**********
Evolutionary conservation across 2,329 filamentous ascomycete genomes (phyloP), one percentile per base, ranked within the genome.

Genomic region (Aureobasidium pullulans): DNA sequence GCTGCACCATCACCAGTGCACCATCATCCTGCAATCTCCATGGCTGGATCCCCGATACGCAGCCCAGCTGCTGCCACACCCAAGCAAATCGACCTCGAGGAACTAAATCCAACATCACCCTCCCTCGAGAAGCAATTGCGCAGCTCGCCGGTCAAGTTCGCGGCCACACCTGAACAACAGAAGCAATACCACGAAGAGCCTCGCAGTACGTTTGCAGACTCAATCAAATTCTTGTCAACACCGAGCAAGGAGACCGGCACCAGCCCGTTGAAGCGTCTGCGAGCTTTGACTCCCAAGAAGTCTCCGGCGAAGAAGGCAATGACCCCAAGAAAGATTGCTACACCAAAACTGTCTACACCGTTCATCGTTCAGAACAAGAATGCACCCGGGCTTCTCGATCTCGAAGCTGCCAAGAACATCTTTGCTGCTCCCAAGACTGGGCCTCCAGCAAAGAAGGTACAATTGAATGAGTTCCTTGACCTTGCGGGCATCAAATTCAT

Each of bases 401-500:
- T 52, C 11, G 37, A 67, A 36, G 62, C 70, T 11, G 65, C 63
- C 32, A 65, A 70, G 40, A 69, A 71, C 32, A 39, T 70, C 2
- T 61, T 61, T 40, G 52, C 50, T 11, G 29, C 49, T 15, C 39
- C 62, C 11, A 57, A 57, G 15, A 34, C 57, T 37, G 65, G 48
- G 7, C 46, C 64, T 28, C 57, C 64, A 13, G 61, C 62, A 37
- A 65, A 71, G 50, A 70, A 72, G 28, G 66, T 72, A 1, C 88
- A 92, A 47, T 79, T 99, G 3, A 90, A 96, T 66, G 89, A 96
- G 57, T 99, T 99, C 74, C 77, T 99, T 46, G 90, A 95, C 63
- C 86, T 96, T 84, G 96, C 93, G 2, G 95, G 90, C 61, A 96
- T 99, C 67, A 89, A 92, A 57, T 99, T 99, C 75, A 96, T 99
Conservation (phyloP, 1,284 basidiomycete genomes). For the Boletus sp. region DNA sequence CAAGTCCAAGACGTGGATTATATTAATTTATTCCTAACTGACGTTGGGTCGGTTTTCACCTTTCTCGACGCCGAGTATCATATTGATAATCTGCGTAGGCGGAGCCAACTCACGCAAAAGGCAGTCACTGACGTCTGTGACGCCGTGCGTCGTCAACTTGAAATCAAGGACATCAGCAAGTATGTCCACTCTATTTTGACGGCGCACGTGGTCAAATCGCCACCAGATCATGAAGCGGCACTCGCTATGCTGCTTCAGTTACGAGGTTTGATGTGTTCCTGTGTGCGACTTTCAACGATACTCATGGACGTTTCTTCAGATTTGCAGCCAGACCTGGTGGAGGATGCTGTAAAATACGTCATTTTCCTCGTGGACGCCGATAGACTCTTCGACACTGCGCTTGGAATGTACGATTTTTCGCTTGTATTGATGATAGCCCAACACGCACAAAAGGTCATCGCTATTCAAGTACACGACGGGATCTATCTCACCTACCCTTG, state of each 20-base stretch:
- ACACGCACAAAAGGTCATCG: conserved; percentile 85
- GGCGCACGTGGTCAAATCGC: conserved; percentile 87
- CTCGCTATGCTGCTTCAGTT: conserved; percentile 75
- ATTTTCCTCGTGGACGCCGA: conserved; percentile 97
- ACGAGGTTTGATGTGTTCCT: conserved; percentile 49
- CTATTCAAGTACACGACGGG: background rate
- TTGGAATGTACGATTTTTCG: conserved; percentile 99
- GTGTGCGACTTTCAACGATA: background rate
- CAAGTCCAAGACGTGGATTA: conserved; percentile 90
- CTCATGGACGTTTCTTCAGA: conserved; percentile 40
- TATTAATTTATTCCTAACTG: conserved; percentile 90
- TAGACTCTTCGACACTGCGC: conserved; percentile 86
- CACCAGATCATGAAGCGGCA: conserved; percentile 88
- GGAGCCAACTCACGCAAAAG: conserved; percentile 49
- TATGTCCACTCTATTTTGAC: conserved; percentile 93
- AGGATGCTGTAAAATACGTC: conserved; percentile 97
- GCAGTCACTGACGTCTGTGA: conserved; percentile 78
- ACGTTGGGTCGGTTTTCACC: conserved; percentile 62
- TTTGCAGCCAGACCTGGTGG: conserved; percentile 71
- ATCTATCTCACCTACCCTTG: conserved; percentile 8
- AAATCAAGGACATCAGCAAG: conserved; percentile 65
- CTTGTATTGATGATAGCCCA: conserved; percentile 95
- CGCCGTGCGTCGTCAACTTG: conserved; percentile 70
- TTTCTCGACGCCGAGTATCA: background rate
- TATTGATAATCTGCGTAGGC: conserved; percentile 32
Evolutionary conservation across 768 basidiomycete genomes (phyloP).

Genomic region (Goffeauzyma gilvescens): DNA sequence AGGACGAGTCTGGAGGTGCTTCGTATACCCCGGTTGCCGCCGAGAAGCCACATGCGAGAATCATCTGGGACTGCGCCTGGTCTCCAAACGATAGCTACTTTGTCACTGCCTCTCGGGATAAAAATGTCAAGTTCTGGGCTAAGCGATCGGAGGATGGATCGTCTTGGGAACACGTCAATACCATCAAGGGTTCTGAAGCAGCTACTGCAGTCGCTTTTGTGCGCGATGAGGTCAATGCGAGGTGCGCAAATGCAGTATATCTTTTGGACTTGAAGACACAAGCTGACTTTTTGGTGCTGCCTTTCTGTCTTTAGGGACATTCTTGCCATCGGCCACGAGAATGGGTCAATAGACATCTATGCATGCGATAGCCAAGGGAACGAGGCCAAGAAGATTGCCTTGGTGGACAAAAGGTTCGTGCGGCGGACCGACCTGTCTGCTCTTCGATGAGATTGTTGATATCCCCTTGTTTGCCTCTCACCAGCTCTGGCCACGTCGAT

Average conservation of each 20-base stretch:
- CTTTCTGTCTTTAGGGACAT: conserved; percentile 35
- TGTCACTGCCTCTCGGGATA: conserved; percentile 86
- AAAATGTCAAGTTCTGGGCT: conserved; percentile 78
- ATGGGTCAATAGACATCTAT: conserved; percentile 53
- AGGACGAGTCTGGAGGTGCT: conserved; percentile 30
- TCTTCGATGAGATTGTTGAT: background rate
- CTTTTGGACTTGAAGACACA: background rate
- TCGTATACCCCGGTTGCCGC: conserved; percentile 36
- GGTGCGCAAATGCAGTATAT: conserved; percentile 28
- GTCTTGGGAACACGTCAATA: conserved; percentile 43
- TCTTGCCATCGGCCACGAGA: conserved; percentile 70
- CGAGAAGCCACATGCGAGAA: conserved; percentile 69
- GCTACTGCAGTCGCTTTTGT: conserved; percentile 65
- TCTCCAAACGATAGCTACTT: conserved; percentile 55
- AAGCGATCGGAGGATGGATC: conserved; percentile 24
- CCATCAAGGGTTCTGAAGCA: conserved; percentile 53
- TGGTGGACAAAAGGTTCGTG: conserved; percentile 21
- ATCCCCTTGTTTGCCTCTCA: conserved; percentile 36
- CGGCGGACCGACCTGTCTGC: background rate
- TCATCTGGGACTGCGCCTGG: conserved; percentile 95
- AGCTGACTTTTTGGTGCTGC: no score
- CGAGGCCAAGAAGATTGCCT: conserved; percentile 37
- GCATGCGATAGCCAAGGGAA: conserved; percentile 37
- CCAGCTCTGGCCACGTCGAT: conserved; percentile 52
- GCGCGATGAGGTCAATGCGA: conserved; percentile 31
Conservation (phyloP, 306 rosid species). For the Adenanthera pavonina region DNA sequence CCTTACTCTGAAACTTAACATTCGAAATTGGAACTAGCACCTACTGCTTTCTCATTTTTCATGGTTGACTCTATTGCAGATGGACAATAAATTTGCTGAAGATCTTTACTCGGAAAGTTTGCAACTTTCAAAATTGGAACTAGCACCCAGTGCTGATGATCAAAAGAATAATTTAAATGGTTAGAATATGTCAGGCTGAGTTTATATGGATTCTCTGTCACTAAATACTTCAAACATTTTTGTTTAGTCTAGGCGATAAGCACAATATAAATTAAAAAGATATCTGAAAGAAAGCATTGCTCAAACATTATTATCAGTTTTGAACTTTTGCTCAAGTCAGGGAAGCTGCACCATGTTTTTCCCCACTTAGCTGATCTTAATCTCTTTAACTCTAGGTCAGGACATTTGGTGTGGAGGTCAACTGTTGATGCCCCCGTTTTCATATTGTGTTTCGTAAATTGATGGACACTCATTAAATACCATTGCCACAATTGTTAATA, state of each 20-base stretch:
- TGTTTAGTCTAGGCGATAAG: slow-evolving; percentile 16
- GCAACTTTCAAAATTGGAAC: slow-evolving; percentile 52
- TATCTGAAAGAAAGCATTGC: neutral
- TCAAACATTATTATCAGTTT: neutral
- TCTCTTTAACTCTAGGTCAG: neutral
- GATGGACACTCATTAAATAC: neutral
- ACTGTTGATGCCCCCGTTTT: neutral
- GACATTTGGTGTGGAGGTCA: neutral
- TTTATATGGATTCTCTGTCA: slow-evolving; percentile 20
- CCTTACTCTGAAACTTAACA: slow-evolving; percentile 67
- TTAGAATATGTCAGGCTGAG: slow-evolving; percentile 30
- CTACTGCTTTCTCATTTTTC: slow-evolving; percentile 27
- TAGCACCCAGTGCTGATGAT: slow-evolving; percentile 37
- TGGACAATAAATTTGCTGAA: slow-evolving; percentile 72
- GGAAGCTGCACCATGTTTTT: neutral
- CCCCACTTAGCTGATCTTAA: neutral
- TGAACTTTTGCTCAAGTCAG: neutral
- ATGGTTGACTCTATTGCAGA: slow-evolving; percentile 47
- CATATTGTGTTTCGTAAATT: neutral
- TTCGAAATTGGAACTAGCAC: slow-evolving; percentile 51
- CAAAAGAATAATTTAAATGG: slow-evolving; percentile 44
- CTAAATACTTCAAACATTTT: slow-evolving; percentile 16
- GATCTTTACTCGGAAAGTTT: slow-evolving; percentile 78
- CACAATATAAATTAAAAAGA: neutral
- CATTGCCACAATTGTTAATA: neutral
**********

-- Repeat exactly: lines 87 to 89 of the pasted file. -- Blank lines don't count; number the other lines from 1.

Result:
- CATATTGTGTTTCGTAAATT: neutral
- TTCGAAATTGGAACTAGCAC: slow-evolving; percentile 51
- CAAAAGAATAATTTAAATGG: slow-evolving; percentile 44